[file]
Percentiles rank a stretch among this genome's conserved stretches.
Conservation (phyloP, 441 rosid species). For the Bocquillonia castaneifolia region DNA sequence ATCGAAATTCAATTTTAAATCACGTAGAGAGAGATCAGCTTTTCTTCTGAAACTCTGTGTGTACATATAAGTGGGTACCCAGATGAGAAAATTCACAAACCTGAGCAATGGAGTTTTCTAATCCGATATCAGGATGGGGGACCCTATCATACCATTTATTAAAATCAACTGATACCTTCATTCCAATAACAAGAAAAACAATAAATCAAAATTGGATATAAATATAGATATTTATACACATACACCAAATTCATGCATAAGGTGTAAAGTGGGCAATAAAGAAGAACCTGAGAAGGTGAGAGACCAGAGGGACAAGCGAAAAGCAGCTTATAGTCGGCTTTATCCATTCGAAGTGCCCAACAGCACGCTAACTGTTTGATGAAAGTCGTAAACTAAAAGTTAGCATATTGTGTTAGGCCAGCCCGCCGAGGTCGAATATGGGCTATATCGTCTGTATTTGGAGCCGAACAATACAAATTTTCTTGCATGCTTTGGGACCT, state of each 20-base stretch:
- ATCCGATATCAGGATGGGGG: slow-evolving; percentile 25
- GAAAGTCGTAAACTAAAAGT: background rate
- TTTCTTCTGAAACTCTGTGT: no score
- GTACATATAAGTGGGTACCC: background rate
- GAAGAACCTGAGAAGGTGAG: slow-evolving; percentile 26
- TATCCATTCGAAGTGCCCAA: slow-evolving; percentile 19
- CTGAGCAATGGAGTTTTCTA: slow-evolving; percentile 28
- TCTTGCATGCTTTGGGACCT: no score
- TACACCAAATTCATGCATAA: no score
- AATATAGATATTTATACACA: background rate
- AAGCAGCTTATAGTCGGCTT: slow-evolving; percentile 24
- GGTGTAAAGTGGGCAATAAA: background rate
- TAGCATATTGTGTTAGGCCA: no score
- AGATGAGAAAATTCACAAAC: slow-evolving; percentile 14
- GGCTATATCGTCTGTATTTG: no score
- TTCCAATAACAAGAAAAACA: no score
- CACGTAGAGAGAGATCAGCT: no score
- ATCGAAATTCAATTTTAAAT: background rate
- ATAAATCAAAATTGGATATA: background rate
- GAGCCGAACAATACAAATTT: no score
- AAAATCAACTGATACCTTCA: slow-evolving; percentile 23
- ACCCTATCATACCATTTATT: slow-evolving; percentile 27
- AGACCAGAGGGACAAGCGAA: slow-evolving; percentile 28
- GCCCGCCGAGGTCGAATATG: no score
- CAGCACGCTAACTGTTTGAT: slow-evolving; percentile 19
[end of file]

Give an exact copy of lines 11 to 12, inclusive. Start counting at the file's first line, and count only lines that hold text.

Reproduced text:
- TACACCAAATTCATGCATAA: no score
- AATATAGATATTTATACACA: background rate